January 4, 2017

1968. America's Guilt Complex About Vietnam

The Vietnam War at Its Peak
US Marines during the Battle of Khe Sanh in 1968 (source)
Bill Downs

ABC Washington

April 4, 1968

This Thursday—and perhaps many Thursdays to come—are the days on which the Defense Department releases the number of casualties the nation has suffered in the previous week's fighting in Vietnam.

The lists of killed, wounded, captured, and missing four years ago could be printed on one or two typing-sized sheets of paper. But for the last year or so, the lists are growing longer and the packages of paper thicker—reaching the peak during the Communist offensive that started on the Buddhist New Year.

Today the Pentagon lists 330 Americans killed in action—nineteen fewer than died the previous week. But 3,886 men were wounded, almost twice as many as the week before. The unusually high number of wounded is bloody testimony that General Westmoreland's troops finally have gone on the offensive in a number of fronts up and down Vietnam.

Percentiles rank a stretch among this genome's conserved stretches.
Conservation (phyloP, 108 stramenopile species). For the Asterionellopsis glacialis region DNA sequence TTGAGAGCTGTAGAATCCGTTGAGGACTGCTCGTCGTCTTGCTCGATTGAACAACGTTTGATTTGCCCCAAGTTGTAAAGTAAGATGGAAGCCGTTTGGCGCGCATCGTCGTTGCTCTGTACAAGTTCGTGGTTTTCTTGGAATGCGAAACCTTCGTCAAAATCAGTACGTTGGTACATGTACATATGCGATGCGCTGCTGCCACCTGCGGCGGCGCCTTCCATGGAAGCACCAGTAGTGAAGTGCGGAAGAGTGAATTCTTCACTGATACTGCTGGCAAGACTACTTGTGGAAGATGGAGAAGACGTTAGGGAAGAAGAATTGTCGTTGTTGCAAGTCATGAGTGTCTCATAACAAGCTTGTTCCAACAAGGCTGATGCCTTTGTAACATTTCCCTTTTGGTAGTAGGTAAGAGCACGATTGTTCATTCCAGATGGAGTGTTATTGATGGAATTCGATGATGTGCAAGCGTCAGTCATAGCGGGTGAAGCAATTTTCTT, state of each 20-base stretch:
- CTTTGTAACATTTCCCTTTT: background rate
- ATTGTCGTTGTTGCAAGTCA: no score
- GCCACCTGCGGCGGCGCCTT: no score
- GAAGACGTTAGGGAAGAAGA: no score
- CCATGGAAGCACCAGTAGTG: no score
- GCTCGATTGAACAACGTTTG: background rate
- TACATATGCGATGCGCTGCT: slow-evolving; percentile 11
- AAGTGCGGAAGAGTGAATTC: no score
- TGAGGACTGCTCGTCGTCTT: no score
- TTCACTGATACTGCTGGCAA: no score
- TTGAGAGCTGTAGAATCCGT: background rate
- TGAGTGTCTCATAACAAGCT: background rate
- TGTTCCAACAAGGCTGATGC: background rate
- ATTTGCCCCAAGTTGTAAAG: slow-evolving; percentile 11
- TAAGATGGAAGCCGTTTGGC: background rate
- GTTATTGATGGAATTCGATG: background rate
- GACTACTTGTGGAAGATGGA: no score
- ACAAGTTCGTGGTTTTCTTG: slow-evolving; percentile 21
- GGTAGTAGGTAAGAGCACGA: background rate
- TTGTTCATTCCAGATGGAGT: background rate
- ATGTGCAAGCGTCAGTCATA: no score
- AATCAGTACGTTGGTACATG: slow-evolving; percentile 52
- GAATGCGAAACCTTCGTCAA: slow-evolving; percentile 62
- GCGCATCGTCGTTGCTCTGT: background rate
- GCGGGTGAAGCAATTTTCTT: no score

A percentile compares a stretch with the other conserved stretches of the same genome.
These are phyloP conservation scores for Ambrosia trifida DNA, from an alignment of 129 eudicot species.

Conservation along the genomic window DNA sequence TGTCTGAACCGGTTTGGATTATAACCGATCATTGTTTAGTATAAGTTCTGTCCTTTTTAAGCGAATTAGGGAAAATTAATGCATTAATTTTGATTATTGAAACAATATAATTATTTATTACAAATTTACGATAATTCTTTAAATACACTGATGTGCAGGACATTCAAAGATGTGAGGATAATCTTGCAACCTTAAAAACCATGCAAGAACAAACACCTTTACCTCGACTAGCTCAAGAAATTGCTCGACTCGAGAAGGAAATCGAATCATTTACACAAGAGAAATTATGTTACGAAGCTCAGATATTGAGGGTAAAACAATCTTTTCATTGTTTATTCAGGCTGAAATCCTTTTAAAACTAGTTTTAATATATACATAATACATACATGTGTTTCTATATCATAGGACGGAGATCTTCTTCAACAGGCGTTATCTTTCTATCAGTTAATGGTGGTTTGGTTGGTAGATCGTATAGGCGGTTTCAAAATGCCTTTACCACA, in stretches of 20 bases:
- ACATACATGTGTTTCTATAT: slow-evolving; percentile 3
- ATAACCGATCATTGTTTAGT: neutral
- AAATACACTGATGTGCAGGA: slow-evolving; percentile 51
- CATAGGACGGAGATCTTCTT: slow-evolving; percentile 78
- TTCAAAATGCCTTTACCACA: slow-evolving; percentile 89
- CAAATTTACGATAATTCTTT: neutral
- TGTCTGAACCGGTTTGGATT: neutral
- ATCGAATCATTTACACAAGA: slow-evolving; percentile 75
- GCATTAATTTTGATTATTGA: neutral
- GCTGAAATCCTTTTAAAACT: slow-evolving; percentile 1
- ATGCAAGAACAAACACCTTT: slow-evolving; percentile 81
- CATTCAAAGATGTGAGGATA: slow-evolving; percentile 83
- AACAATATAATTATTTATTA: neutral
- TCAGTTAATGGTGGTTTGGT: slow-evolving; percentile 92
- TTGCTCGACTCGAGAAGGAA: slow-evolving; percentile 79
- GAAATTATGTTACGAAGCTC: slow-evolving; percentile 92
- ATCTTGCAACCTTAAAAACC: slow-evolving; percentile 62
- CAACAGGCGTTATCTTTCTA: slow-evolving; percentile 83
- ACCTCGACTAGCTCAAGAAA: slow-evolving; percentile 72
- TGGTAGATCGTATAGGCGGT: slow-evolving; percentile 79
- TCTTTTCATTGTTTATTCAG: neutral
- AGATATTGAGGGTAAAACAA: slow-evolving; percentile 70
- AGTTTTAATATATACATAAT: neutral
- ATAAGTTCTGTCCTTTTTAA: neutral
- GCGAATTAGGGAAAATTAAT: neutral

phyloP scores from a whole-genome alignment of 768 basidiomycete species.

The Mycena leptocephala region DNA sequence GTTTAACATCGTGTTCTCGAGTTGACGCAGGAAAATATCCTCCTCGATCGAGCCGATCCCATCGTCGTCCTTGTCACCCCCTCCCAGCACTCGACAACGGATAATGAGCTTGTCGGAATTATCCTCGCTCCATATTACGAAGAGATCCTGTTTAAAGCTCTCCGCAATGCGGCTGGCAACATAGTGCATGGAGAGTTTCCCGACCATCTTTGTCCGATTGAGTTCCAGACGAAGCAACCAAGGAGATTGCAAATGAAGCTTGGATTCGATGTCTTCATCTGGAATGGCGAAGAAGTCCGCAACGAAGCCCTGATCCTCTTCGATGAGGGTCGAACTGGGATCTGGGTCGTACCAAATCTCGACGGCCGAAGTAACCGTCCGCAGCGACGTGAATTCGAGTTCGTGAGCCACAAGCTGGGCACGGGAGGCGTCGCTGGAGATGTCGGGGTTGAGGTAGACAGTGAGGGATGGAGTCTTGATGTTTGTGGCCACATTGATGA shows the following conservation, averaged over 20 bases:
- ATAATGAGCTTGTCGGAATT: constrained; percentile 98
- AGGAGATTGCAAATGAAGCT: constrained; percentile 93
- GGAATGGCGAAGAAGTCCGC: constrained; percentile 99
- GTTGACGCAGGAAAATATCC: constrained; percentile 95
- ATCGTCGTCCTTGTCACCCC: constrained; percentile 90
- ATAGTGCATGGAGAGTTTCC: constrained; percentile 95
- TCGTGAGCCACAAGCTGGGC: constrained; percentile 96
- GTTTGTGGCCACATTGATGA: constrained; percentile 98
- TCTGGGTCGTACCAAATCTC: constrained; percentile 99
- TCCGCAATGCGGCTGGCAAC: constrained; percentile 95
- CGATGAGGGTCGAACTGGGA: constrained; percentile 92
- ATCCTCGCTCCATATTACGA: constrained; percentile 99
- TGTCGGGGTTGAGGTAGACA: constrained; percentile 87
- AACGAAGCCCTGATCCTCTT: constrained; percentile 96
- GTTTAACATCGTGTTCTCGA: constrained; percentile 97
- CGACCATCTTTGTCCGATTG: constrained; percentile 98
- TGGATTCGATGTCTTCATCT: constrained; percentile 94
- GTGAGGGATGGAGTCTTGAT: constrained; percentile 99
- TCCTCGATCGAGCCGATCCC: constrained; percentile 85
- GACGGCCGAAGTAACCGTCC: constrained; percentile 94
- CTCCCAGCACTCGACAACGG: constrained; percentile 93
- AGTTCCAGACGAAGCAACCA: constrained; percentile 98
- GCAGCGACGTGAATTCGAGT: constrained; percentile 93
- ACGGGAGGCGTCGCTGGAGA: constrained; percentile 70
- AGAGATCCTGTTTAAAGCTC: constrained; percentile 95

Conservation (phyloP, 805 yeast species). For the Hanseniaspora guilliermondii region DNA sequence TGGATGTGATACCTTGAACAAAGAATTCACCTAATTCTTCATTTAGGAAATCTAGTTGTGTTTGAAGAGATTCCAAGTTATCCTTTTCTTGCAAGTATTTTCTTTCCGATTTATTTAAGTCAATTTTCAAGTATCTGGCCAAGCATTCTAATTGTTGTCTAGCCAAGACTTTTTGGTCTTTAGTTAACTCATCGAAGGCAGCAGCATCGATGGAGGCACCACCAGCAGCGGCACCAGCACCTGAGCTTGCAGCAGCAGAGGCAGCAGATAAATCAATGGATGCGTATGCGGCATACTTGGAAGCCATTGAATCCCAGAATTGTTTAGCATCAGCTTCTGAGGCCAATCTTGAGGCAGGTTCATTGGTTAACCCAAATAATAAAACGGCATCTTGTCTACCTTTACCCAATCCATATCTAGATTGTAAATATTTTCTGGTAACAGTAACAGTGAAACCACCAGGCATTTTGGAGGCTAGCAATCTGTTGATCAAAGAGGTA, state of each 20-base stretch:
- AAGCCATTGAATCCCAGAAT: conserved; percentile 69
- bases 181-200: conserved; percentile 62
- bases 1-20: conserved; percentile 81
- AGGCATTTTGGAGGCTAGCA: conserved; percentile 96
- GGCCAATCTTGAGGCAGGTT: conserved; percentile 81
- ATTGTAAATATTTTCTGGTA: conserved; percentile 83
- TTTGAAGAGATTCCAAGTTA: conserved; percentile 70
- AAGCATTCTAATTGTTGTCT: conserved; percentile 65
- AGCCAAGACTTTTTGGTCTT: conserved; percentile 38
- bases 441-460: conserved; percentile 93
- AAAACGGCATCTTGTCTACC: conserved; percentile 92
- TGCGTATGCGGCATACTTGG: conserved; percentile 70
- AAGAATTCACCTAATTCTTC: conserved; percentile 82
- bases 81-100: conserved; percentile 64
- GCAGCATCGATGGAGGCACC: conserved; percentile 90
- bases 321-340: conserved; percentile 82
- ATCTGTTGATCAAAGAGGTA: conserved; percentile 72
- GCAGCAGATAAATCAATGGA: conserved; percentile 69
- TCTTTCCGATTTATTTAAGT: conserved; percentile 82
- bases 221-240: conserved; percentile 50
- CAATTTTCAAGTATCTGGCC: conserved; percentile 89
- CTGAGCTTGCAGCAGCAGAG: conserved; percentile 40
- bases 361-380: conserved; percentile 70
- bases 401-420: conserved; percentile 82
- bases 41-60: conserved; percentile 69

More than 20,000 Americans now have been killed in the four-year-old vest-pocket war in Southeast Asia, and still the general public seems to take it in stride. After all, highway and traffic accidents across the country kill that many people every six months.

And everyone seems accustomed to the one-column pictures on the obituary pages of the newspapers—the eager young faces looking out from under the military caps worn so proudly before the cameras. Now killed in action.

But for most of us, Vietnam is still thousands of miles away, and the names in the casualty lists are strangers. Most Americans seem to feel that they are doing their duty when they pay their taxes which buy the guns and ammunition for someone else to fight their war.

Some Washington observers say the whole darned country has a guilt complex about Vietnam, and they point to the fact that Congress probably will pass an overall tax increase soon.

If it isn't a guilt complex, it's something else—because no senator or representative in his right mind would otherwise take such action in an election year.

This is Bill Downs in Washington.